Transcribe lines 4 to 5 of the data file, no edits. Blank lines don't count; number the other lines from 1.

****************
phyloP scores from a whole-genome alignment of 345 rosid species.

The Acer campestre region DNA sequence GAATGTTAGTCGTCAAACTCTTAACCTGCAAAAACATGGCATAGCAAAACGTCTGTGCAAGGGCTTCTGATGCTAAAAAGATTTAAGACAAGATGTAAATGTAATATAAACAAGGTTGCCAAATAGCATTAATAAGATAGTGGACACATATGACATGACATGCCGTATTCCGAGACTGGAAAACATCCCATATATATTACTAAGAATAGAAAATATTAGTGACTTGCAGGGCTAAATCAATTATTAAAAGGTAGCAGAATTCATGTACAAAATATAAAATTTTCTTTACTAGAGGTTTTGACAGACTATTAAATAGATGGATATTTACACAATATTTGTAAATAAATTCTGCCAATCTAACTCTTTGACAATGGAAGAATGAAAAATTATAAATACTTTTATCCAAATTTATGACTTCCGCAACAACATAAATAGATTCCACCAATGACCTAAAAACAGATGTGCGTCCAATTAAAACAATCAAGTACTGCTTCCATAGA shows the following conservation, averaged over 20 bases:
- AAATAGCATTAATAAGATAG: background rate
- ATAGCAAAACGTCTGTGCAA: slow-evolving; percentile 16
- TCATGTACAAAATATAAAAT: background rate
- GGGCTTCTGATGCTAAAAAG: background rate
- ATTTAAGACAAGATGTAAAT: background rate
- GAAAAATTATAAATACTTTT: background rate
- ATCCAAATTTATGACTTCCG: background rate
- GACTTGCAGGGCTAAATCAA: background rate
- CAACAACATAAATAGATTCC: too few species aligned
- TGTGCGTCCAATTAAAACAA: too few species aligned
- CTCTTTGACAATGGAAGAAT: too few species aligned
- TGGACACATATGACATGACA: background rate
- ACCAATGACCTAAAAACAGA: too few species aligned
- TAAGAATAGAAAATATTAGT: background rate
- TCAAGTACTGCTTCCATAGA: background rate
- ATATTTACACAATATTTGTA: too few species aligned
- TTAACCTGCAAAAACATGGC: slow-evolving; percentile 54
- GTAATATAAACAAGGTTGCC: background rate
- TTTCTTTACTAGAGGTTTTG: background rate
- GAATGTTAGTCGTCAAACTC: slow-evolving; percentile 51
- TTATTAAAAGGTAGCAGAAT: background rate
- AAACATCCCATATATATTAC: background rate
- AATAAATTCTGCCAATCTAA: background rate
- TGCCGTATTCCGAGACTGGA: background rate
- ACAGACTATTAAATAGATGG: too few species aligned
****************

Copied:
- ATAGCAAAACGTCTGTGCAA: slow-evolving; percentile 16
- TCATGTACAAAATATAAAAT: background rate